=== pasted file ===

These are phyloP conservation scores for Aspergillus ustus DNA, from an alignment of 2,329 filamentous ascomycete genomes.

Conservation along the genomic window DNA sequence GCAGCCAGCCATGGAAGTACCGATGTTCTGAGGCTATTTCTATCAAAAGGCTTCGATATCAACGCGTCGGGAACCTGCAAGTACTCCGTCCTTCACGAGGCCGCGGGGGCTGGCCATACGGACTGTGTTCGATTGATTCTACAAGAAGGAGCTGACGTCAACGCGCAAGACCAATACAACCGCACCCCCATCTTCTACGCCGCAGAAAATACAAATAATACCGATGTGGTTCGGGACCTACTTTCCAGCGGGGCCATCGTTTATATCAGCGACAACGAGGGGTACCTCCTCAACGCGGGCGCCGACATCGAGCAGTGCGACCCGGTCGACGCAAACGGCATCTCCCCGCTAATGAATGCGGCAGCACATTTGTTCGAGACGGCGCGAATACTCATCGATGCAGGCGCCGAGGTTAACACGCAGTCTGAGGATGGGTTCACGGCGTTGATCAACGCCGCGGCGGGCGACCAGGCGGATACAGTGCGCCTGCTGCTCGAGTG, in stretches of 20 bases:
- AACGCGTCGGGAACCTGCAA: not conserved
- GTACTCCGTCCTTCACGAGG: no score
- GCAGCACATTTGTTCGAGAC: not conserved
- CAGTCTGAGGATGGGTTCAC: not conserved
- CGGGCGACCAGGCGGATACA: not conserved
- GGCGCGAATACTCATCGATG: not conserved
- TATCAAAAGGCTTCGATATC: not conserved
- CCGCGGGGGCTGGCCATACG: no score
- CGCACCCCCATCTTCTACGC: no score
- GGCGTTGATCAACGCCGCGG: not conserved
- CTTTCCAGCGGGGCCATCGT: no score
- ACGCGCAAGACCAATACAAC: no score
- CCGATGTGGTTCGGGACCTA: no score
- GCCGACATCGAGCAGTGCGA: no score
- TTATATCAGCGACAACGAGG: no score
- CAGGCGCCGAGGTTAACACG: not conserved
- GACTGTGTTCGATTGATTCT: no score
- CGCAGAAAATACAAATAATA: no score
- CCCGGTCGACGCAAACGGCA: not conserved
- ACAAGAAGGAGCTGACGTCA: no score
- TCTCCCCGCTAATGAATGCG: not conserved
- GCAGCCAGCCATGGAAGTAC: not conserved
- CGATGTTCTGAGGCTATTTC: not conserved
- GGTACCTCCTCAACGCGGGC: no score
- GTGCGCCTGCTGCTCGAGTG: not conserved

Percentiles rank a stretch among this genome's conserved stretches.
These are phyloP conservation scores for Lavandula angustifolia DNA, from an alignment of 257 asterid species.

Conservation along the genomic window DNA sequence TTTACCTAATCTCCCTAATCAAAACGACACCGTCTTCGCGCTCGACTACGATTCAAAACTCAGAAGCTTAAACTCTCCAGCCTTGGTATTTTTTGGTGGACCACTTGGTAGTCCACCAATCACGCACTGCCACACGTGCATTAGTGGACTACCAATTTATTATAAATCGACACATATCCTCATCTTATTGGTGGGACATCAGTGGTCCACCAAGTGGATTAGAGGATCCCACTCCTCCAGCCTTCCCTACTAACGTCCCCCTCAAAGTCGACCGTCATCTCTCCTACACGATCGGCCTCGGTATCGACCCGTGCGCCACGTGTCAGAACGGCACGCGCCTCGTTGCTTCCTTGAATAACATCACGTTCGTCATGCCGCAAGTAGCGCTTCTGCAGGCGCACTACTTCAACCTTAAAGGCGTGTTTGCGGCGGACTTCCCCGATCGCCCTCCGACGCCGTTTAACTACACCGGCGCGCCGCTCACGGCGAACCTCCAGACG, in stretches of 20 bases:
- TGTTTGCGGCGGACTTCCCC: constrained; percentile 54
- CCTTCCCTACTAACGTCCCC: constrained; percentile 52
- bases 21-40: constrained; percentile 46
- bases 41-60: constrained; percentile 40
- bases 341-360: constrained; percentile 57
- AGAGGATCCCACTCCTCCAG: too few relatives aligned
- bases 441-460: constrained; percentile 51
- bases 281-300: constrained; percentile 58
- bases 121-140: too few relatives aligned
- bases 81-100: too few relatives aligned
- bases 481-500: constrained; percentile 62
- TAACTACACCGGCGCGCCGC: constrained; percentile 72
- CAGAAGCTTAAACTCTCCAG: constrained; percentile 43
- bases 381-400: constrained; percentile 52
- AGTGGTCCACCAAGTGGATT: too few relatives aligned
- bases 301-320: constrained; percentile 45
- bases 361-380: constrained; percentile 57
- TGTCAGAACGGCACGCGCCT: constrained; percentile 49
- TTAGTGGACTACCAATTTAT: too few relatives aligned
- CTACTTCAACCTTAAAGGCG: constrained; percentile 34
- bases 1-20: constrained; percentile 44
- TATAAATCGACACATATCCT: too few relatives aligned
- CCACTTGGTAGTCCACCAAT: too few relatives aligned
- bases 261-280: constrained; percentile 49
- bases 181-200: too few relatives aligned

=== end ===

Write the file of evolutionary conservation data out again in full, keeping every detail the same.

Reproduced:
These are phyloP conservation scores for Aspergillus ustus DNA, from an alignment of 2,329 filamentous ascomycete genomes.

Conservation along the genomic window DNA sequence GCAGCCAGCCATGGAAGTACCGATGTTCTGAGGCTATTTCTATCAAAAGGCTTCGATATCAACGCGTCGGGAACCTGCAAGTACTCCGTCCTTCACGAGGCCGCGGGGGCTGGCCATACGGACTGTGTTCGATTGATTCTACAAGAAGGAGCTGACGTCAACGCGCAAGACCAATACAACCGCACCCCCATCTTCTACGCCGCAGAAAATACAAATAATACCGATGTGGTTCGGGACCTACTTTCCAGCGGGGCCATCGTTTATATCAGCGACAACGAGGGGTACCTCCTCAACGCGGGCGCCGACATCGAGCAGTGCGACCCGGTCGACGCAAACGGCATCTCCCCGCTAATGAATGCGGCAGCACATTTGTTCGAGACGGCGCGAATACTCATCGATGCAGGCGCCGAGGTTAACACGCAGTCTGAGGATGGGTTCACGGCGTTGATCAACGCCGCGGCGGGCGACCAGGCGGATACAGTGCGCCTGCTGCTCGAGTG, in stretches of 20 bases:
- AACGCGTCGGGAACCTGCAA: not conserved
- GTACTCCGTCCTTCACGAGG: no score
- GCAGCACATTTGTTCGAGAC: not conserved
- CAGTCTGAGGATGGGTTCAC: not conserved
- CGGGCGACCAGGCGGATACA: not conserved
- GGCGCGAATACTCATCGATG: not conserved
- TATCAAAAGGCTTCGATATC: not conserved
- CCGCGGGGGCTGGCCATACG: no score
- CGCACCCCCATCTTCTACGC: no score
- GGCGTTGATCAACGCCGCGG: not conserved
- CTTTCCAGCGGGGCCATCGT: no score
- ACGCGCAAGACCAATACAAC: no score
- CCGATGTGGTTCGGGACCTA: no score
- GCCGACATCGAGCAGTGCGA: no score
- TTATATCAGCGACAACGAGG: no score
- CAGGCGCCGAGGTTAACACG: not conserved
- GACTGTGTTCGATTGATTCT: no score
- CGCAGAAAATACAAATAATA: no score
- CCCGGTCGACGCAAACGGCA: not conserved
- ACAAGAAGGAGCTGACGTCA: no score
- TCTCCCCGCTAATGAATGCG: not conserved
- GCAGCCAGCCATGGAAGTAC: not conserved
- CGATGTTCTGAGGCTATTTC: not conserved
- GGTACCTCCTCAACGCGGGC: no score
- GTGCGCCTGCTGCTCGAGTG: not conserved

Percentiles rank a stretch among this genome's conserved stretches.
These are phyloP conservation scores for Lavandula angustifolia DNA, from an alignment of 257 asterid species.

Conservation along the genomic window DNA sequence TTTACCTAATCTCCCTAATCAAAACGACACCGTCTTCGCGCTCGACTACGATTCAAAACTCAGAAGCTTAAACTCTCCAGCCTTGGTATTTTTTGGTGGACCACTTGGTAGTCCACCAATCACGCACTGCCACACGTGCATTAGTGGACTACCAATTTATTATAAATCGACACATATCCTCATCTTATTGGTGGGACATCAGTGGTCCACCAAGTGGATTAGAGGATCCCACTCCTCCAGCCTTCCCTACTAACGTCCCCCTCAAAGTCGACCGTCATCTCTCCTACACGATCGGCCTCGGTATCGACCCGTGCGCCACGTGTCAGAACGGCACGCGCCTCGTTGCTTCCTTGAATAACATCACGTTCGTCATGCCGCAAGTAGCGCTTCTGCAGGCGCACTACTTCAACCTTAAAGGCGTGTTTGCGGCGGACTTCCCCGATCGCCCTCCGACGCCGTTTAACTACACCGGCGCGCCGCTCACGGCGAACCTCCAGACG, in stretches of 20 bases:
- TGTTTGCGGCGGACTTCCCC: constrained; percentile 54
- CCTTCCCTACTAACGTCCCC: constrained; percentile 52
- bases 21-40: constrained; percentile 46
- bases 41-60: constrained; percentile 40
- bases 341-360: constrained; percentile 57
- AGAGGATCCCACTCCTCCAG: too few relatives aligned
- bases 441-460: constrained; percentile 51
- bases 281-300: constrained; percentile 58
- bases 121-140: too few relatives aligned
- bases 81-100: too few relatives aligned
- bases 481-500: constrained; percentile 62
- TAACTACACCGGCGCGCCGC: constrained; percentile 72
- CAGAAGCTTAAACTCTCCAG: constrained; percentile 43
- bases 381-400: constrained; percentile 52
- AGTGGTCCACCAAGTGGATT: too few relatives aligned
- bases 301-320: constrained; percentile 45
- bases 361-380: constrained; percentile 57
- TGTCAGAACGGCACGCGCCT: constrained; percentile 49
- TTAGTGGACTACCAATTTAT: too few relatives aligned
- CTACTTCAACCTTAAAGGCG: constrained; percentile 34
- bases 1-20: constrained; percentile 44
- TATAAATCGACACATATCCT: too few relatives aligned
- CCACTTGGTAGTCCACCAAT: too few relatives aligned
- bases 261-280: constrained; percentile 49
- bases 181-200: too few relatives aligned